- 21 Jun 2011
- IOC News
Olympic Day in action: snapshots from the continents
On all continents, people are in the starting blocks ready to join in Olympic Day activities on and around 23 June. From Afghanistan to Zimbabwe – from Lausanne to Olympia – and everywhere in between, people of all ages and abilities are participating in Olympic-themed events. They get their trainers on, learn about Olympism and discover new sports.
Move, Learn and Discover in all corners
In Jordan, 1,000 young people will take part in a 2km run, with the participants split into five groups symbolising the five Olympic rings which will re-unite at the finish. In another action, a 100m long graffiti wall showing sporting images sprayed on by local students will be unveiled. Finland already organised its Olympic Day earlier this month and integrated it for the first time into the “Your Move” - a huge mass event that involved 42,000 young people in total this year.
Participants could send greetings to the future Finnish Olympic Team for London 2012 and take part in fun group competitions. The US will host the largest Olympic Day celebration in its history, with more than 350 events taking place in the different states.
In Australia, 100 Olympians, including Olympic champions such as Susie O’Neill (swimming) and Niki Hudson (field hockey), will visit schools during this week. They will address local students and talk about their Olympic experience and the positive impact sport has had on their lives.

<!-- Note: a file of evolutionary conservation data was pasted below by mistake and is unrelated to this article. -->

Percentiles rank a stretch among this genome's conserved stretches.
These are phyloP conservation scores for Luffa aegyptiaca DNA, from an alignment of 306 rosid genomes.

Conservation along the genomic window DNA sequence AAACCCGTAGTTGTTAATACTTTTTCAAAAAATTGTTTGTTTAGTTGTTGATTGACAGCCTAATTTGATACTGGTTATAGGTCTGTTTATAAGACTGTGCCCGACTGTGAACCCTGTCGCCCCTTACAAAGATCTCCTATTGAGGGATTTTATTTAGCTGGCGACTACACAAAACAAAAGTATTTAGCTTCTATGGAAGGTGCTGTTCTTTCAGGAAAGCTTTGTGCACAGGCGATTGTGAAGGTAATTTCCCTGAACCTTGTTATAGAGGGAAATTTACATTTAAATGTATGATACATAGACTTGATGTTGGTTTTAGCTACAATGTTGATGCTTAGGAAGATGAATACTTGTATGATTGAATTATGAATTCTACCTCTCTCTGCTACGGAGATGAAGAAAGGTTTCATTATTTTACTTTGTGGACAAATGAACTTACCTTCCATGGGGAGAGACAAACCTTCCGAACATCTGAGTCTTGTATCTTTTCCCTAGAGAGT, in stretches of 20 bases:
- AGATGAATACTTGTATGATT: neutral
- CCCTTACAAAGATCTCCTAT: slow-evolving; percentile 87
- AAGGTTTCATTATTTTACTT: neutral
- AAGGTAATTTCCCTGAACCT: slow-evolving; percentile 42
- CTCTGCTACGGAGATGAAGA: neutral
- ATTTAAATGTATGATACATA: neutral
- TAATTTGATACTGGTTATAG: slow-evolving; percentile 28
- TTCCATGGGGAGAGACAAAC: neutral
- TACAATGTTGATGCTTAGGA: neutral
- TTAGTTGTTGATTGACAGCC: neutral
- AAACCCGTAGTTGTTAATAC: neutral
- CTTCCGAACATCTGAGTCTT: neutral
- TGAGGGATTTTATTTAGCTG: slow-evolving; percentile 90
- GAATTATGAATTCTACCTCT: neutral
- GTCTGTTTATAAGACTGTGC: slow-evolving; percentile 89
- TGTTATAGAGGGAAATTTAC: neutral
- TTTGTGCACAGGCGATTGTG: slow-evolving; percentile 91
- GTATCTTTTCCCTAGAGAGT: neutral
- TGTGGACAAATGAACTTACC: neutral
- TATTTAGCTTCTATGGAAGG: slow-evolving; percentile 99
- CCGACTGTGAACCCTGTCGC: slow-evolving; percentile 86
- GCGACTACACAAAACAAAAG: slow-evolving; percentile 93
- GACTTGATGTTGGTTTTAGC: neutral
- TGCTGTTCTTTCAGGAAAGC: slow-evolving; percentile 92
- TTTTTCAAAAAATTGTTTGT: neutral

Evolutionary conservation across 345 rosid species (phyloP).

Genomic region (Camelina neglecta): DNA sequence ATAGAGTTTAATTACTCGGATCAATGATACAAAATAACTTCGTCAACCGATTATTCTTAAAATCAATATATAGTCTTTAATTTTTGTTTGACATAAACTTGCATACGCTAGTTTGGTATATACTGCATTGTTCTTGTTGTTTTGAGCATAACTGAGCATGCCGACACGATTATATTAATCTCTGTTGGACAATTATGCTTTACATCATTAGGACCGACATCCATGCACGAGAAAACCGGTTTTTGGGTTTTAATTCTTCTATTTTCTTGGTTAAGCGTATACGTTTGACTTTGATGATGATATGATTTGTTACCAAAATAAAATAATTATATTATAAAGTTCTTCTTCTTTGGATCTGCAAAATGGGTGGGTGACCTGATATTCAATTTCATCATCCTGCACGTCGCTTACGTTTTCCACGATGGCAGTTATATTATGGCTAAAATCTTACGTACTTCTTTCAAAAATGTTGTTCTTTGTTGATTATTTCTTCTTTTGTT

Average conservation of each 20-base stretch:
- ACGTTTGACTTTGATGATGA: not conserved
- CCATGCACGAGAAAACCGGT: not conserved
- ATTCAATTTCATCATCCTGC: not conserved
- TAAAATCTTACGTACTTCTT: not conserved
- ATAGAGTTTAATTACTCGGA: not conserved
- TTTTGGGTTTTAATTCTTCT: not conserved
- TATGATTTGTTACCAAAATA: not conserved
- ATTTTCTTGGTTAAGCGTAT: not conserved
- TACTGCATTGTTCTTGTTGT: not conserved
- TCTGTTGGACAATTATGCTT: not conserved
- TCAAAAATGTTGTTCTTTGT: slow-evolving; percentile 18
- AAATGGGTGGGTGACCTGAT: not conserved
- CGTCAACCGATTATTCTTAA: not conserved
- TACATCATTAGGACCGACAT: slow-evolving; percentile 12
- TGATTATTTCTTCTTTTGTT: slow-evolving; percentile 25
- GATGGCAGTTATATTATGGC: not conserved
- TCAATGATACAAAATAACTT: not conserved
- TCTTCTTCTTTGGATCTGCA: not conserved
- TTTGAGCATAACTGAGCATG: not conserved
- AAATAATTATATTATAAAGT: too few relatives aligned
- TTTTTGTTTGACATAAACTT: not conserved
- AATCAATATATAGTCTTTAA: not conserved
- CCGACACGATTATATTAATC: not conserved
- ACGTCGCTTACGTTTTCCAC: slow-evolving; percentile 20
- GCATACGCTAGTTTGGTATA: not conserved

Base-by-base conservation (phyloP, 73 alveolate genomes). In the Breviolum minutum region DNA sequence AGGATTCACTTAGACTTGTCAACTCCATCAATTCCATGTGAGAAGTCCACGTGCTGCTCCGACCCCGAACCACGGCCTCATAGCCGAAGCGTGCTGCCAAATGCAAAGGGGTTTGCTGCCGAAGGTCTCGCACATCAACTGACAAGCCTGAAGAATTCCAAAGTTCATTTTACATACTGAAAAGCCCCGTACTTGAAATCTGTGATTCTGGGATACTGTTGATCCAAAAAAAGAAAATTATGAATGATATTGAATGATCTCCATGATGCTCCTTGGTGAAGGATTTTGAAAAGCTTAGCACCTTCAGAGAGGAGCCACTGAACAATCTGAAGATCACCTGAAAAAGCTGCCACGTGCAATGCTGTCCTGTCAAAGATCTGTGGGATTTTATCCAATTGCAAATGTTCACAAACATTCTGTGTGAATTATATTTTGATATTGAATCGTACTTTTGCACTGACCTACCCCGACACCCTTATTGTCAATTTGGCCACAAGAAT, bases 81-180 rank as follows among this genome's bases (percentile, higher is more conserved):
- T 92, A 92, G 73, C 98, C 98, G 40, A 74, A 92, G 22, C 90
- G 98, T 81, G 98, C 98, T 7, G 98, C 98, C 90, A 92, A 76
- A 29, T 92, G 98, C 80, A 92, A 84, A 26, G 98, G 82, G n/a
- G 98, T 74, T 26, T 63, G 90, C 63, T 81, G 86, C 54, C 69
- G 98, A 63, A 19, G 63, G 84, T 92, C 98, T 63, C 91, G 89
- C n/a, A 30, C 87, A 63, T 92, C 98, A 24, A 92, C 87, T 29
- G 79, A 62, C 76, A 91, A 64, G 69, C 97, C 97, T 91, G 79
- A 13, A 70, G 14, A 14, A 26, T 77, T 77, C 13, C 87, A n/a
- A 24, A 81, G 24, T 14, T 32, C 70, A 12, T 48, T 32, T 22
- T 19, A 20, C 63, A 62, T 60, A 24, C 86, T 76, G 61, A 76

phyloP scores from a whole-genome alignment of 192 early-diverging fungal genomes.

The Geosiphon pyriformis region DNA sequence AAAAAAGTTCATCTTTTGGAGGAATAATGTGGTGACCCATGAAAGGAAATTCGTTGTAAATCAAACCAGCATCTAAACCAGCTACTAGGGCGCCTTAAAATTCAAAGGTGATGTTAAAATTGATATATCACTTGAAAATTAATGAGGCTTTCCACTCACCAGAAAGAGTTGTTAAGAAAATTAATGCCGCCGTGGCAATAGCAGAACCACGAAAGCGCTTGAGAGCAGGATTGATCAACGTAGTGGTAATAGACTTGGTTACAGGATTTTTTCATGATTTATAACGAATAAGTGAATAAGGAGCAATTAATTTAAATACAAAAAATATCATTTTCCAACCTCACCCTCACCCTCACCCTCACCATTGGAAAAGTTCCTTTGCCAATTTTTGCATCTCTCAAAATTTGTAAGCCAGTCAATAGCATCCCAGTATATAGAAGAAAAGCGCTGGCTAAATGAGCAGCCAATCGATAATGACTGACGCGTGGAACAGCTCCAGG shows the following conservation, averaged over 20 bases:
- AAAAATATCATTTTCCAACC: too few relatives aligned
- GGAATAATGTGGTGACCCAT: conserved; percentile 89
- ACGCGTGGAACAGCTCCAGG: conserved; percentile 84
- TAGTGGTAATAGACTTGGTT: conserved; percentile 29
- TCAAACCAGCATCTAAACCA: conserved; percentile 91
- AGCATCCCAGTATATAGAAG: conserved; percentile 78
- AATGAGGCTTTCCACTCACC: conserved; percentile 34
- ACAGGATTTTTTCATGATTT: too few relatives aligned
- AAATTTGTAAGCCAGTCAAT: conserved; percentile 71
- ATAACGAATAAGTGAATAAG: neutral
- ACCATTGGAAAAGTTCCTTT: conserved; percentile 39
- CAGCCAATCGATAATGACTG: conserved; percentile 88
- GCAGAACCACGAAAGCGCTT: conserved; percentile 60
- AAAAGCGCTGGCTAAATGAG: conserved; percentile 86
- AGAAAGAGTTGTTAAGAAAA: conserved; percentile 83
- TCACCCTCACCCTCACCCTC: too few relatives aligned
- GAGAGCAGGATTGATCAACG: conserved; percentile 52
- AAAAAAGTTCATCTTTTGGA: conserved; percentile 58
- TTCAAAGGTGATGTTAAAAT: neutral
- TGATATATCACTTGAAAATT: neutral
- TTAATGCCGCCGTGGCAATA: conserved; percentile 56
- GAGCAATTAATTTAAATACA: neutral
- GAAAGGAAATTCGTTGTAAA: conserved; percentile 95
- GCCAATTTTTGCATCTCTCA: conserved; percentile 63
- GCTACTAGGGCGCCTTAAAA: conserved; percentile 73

And in Lusaka, Zambia, the first Olympic Youth Development Centre in the IOC’s Sport for Hope Programme will organise an eight kilometre run with 1, 000 participants from local areas as well as educational workshops on the Olympic values, the fight against doping and HIV / AIDS, environmental preservation, child protection and girl empowerment.
Olympic Day was introduced in 1948 to commemorate the birth of the modern Olympic Games on 23 June 1894 at the Sorbonne in Paris. The goal was to promote participation in sport across the globe regardless of age, gender or athletic ability, and the number of participants has steadily increased over the years. Today, hundreds of thousands of people – young and old – get moving and participate in sports activities, such as runs, exhibitions, music and educational seminars.